Advances in Complex Systems, Vol. 8, pp. 87-116
28 Pages Posted: 15 Apr 2005
In many social dilemmas, individuals tend to generate a situation with low payoffs instead of a system optimum (tragedy of the commons). Is the routing of traffic a similar problem? In order to address this question, we present experimental results on humans playing a route choice game in a computer laboratory, which allow one to study decision behavior in repeated games beyond the Prisoner's Dilemma. We will focus on whether individuals manage to find a cooperative and fair solution compatible with the system-optimal road usage. We find that individuals tend towards a user equilibrium with equal travel times in the beginning. However, after many iterations, they often establish a coherent oscillatory behavior, as taking turns performs better than applying pure or mixed strategies. The resulting behavior is fair and compatible with system-optimal road usage. In spite of the complex dynamics leading to coordinated oscillations, we have identified mathematical relationships quantifying the observed transition process. Our main experimental discoveries for 2- and 4-person games can be explained with a novel reinforcement learning model for an arbitrary number of persons, which is based on past experience and trial-and-error behavior. Gains in the average payoff seem to be an important driving force for the innovation of time-dependent response patterns, i.e. the evolution of more complex strategies. Our findings are relevant for decision support systems and routing in traffic or data networks.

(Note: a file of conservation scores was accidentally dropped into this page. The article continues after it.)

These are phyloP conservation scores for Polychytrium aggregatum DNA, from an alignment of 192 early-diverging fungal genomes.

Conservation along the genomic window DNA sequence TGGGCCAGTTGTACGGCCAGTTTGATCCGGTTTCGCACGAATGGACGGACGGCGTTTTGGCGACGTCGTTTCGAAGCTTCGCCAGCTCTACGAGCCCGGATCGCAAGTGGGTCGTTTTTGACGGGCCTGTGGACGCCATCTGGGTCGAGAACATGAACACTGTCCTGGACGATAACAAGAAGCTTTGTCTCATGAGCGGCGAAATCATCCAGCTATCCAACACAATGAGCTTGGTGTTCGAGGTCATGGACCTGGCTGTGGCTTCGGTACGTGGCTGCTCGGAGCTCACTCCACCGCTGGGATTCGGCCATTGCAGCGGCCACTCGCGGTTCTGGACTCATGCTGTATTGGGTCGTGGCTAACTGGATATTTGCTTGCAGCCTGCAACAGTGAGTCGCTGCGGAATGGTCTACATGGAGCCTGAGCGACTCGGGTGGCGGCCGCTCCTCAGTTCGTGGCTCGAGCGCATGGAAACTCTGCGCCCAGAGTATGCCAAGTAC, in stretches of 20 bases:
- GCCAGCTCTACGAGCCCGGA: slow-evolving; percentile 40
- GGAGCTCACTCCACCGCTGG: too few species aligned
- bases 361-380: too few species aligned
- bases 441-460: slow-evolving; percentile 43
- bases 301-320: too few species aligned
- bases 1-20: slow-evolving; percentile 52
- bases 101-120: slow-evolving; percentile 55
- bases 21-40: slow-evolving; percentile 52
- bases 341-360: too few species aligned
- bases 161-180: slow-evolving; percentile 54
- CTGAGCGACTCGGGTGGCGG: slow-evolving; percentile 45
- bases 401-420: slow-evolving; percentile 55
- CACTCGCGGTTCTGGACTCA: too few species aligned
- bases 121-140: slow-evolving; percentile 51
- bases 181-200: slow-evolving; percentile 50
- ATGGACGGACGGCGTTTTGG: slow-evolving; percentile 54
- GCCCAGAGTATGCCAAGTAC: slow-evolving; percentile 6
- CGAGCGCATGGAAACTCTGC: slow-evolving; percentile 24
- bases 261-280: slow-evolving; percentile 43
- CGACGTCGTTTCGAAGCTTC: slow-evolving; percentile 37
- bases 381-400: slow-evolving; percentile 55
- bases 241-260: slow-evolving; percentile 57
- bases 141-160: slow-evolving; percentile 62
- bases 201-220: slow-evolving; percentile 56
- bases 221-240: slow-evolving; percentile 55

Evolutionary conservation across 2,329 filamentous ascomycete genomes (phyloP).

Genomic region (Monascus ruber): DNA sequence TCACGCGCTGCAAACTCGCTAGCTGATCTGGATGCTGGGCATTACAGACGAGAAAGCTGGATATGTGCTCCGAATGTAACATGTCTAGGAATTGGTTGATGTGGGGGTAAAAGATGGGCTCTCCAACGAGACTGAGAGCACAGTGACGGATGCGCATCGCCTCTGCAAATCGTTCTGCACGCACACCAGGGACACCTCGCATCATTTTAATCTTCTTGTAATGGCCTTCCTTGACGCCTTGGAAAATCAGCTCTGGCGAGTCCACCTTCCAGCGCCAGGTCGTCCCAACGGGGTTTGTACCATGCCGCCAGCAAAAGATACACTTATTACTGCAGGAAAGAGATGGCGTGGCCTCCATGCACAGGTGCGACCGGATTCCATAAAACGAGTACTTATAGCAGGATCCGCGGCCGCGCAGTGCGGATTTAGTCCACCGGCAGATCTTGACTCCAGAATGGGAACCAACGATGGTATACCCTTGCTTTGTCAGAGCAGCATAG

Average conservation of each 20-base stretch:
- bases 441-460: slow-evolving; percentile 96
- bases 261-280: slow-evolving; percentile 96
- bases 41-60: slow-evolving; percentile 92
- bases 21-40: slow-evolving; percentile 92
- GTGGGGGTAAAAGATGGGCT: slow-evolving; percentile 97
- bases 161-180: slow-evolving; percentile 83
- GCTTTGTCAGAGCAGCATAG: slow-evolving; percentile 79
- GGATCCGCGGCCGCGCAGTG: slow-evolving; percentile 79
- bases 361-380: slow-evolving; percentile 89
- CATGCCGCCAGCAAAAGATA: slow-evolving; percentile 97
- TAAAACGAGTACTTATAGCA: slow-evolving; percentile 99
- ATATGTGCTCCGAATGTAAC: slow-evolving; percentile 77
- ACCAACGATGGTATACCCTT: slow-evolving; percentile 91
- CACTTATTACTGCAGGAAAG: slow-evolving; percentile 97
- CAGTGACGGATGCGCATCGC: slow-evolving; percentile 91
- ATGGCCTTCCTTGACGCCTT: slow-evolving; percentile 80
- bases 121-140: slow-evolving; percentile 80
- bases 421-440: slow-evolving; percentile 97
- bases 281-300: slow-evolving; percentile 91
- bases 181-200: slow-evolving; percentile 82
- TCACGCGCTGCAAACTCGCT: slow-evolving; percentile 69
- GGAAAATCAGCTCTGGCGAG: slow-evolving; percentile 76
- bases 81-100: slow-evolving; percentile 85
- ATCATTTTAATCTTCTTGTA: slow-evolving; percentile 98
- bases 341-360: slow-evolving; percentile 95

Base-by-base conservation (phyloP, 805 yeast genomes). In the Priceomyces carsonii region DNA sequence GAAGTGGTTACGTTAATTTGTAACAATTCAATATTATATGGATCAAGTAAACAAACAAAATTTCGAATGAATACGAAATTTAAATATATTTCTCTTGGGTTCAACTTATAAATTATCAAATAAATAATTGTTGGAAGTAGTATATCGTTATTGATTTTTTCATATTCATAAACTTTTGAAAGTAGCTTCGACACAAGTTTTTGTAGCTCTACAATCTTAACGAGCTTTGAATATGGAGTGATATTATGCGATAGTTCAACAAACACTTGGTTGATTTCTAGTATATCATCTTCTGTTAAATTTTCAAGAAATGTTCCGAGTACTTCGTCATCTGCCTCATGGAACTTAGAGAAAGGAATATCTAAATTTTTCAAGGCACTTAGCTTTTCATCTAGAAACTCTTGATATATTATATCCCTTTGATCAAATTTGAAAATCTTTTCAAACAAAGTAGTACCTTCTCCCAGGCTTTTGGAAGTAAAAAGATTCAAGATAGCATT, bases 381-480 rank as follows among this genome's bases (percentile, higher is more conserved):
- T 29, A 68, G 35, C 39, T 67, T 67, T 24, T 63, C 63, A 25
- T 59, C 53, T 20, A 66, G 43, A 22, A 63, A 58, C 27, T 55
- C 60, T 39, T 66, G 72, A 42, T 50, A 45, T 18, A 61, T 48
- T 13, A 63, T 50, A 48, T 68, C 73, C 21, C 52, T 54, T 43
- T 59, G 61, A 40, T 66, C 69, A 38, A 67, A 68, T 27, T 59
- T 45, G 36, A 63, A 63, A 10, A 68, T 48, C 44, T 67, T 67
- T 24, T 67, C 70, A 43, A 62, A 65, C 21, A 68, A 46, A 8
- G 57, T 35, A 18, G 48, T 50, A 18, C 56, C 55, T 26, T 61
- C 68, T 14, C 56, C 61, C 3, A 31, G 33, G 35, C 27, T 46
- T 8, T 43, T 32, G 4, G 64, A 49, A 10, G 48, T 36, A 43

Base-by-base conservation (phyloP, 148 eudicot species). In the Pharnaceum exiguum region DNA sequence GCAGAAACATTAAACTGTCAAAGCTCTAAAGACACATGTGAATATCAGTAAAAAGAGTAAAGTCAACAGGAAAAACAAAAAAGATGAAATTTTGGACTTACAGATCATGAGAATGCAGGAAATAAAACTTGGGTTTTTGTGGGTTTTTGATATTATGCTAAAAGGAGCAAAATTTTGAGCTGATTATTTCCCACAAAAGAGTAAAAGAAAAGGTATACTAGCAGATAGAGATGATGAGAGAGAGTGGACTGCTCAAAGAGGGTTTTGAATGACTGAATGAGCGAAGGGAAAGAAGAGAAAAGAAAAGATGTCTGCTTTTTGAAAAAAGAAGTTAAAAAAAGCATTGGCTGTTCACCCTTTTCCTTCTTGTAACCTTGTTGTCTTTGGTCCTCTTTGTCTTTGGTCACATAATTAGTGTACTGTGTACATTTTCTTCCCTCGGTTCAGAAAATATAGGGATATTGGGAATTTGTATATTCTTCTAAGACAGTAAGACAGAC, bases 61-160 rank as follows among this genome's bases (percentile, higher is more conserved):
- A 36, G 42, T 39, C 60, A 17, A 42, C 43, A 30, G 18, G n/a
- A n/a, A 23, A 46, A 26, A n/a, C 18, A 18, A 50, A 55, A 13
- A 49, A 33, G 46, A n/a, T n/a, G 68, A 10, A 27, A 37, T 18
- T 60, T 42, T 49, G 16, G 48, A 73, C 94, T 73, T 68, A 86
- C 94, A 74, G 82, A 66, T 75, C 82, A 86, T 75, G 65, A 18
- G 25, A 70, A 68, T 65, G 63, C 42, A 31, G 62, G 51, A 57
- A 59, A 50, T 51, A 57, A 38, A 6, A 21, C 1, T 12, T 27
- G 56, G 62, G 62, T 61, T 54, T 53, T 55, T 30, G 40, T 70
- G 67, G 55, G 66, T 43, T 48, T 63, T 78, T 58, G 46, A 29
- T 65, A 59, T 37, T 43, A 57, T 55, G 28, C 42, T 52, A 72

Keywords: Game theory, reinforcement learning, multi-agent simulation
JEL Classification: C72, C73, C92, C91
Suggested Citation: Suggested Citation
Helbing, Dirk and Schoenhof, Martin and Stark, Hans-Ulrich and Holyst, Janusz, How Individuals Learn to Take Turns: Emergence of Alternating Cooperation in a Congestion Game and the Prisoner's Dilemma. Advances in Complex Systems, Vol. 8, pp. 87-116. Available at SSRN: https://ssrn.com/abstract=691801